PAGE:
It may seem obvious that there should be an Air Safety List that bans airlines that do not sufficiently met international standards. It’s a right that exists within the Chicago Convention. The first words of the convention concern sovereignty. Every State has complete and exclusive sovereignty over their airspace. From the first days of flight the potential use of aircraft to wage war was recognised. Thus, it could be said that the first article of the Chicago Convention existed even before it was written down and agreed.
However, it’s similarly recognised that the future development of international civil aviation has always depended upon agreements between States. Without over-flight and permission to land in another country there is no international civil aviation.
I do remember some agonising over having an explicit list of banned countries and airlines. In a liberal democracy choice is greatly valued. Here the choice concerns passengers being permitted to board aircraft from another country where there is knowledge of safety deficiencies related to the operation of the aircraft of that country. Should the law make that choice for the air traveller, or should the air traveller be free to make an informed choice?
There lies the crux of the matter. How do ordinary citizens, without aviation safety expertise make judgements concerning complex technical information? Understanding the implications of failing to meet the International Civil Aviation Organization’s Standards and Recommended Practices (SARPs) is not so easy even for aviation experts.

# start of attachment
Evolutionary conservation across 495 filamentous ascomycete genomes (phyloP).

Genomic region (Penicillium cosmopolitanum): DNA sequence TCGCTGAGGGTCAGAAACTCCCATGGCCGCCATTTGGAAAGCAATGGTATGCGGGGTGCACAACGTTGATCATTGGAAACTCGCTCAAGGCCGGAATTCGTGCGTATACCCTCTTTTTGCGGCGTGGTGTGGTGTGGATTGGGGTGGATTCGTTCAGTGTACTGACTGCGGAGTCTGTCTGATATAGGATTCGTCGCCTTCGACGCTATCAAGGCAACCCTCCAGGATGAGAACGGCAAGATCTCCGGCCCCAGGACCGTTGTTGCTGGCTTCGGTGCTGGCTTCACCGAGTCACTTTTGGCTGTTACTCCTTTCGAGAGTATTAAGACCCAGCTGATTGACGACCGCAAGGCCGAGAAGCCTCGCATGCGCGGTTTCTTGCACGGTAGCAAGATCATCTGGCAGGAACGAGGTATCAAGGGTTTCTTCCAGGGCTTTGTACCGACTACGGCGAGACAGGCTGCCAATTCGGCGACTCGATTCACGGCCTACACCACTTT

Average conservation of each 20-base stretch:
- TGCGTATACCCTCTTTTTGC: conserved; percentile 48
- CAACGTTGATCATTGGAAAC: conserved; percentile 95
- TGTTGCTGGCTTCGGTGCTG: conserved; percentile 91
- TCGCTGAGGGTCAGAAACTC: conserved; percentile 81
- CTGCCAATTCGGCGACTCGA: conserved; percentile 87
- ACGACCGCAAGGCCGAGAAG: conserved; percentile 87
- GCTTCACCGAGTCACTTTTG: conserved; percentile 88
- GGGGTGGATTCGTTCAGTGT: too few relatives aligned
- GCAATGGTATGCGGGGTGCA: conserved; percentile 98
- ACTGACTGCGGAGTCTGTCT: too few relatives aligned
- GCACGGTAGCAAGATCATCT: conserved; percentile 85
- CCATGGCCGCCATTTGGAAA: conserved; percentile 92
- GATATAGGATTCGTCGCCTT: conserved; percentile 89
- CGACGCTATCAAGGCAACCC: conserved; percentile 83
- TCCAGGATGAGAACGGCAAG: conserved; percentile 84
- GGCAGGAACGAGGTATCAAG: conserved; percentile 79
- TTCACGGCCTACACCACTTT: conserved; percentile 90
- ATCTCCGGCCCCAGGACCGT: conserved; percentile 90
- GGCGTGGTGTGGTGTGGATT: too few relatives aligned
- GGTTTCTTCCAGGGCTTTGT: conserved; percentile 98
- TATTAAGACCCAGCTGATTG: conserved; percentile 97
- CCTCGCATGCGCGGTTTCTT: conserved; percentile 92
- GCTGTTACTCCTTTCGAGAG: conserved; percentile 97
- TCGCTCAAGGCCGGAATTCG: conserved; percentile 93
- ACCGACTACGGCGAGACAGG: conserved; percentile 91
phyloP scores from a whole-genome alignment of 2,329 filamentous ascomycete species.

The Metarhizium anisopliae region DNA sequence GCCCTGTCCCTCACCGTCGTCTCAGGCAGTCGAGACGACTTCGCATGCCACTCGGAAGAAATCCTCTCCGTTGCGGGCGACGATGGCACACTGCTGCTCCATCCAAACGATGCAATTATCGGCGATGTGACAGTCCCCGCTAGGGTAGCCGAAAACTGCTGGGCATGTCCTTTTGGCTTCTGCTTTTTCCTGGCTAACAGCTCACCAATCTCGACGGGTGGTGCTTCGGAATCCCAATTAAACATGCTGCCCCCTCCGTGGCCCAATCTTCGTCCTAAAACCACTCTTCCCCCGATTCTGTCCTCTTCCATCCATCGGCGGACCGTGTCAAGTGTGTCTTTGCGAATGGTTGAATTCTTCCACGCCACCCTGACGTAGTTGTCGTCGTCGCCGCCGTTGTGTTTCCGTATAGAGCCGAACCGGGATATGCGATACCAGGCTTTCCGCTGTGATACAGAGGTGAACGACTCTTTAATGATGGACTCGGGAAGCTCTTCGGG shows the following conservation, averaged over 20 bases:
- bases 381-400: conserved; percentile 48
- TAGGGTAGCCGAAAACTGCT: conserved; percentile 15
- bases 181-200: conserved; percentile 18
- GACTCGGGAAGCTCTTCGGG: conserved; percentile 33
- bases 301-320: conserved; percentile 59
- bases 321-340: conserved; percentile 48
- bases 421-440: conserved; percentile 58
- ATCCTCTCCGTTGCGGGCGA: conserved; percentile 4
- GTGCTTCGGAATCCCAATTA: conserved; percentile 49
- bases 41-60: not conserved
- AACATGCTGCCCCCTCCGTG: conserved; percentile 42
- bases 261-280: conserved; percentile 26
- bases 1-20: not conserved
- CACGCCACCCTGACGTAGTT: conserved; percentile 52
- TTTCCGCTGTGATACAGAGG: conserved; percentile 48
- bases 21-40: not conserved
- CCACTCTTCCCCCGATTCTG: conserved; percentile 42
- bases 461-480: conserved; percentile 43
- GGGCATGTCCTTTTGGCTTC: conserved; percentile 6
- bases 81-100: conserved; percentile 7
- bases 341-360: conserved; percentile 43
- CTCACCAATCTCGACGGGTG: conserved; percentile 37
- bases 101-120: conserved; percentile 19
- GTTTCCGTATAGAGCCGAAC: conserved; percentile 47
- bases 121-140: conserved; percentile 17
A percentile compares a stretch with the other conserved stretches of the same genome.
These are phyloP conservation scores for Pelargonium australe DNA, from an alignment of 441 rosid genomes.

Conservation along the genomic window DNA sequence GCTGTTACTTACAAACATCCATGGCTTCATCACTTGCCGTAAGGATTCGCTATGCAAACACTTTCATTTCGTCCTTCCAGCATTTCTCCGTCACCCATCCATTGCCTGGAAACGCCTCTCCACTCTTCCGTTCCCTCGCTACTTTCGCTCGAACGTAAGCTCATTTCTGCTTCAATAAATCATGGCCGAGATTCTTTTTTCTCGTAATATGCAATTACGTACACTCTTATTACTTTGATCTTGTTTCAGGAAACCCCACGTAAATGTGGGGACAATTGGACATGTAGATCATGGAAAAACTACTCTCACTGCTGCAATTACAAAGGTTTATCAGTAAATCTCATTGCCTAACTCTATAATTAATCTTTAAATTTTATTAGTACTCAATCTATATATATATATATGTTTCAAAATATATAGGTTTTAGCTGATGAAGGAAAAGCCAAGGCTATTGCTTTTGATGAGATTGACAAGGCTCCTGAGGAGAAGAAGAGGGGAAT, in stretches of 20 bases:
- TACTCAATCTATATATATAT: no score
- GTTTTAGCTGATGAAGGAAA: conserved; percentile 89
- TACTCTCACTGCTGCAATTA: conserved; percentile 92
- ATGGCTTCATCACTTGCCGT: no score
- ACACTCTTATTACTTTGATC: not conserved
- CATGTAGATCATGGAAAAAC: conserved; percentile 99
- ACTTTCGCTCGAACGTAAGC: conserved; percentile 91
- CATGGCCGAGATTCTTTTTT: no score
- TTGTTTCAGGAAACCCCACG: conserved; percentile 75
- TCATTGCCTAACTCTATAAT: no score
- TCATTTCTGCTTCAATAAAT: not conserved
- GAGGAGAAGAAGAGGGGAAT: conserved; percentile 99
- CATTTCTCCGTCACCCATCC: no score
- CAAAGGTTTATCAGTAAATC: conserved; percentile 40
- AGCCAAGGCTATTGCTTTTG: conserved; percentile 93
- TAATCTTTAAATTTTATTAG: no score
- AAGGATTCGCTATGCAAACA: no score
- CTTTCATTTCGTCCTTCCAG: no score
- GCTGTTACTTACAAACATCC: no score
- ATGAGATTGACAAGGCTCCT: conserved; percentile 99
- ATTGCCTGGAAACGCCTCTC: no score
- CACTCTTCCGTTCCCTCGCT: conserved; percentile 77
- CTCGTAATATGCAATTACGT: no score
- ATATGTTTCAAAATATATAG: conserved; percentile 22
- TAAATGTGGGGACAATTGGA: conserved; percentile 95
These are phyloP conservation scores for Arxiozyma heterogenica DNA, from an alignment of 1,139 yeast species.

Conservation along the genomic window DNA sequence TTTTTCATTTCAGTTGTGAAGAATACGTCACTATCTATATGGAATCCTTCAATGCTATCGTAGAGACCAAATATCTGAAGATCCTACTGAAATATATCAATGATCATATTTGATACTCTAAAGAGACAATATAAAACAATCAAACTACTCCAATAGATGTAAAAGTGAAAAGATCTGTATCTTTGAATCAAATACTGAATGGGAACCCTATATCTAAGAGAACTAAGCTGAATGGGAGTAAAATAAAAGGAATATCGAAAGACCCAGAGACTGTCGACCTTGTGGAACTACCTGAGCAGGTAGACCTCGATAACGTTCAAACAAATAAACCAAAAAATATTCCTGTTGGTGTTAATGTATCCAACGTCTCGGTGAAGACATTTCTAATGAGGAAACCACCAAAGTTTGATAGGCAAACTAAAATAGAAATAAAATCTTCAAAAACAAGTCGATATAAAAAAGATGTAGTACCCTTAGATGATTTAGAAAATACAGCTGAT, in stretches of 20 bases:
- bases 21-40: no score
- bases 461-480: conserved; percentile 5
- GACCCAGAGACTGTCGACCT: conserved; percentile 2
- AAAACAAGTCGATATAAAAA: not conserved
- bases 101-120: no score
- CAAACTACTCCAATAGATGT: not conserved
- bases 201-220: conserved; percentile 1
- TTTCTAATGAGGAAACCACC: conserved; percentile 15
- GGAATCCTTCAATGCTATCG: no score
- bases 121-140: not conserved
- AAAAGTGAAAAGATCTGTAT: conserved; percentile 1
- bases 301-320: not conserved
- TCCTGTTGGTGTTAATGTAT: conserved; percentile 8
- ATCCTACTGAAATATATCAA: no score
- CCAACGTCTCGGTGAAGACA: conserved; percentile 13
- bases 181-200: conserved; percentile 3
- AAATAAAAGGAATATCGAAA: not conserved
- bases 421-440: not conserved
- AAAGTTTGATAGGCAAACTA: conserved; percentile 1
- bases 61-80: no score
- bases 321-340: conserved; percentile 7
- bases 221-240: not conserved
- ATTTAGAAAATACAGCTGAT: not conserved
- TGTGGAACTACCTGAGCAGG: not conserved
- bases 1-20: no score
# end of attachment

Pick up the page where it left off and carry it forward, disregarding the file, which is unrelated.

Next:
Additionally, there is the issue of third-party risks. It would not be wise to permit foreign aircraft, whose safety is not sufficiently assured, to fly over a nation’s towns and cities.
Regulatory legislation was framed not only to put airlines on the Air Safety List but to take them off the list too. In fact, sometimes this is harder law to frame. In this case the decisions must be made in a fair, transparent, and technically rigorous manner otherwise the politics of such choices could overwhelm the whole process.
There’s been much success in this endeavour. It’s clear that this is a valuable aviation safety measure. It may have driven some contracting States to improve the performance of their airlines.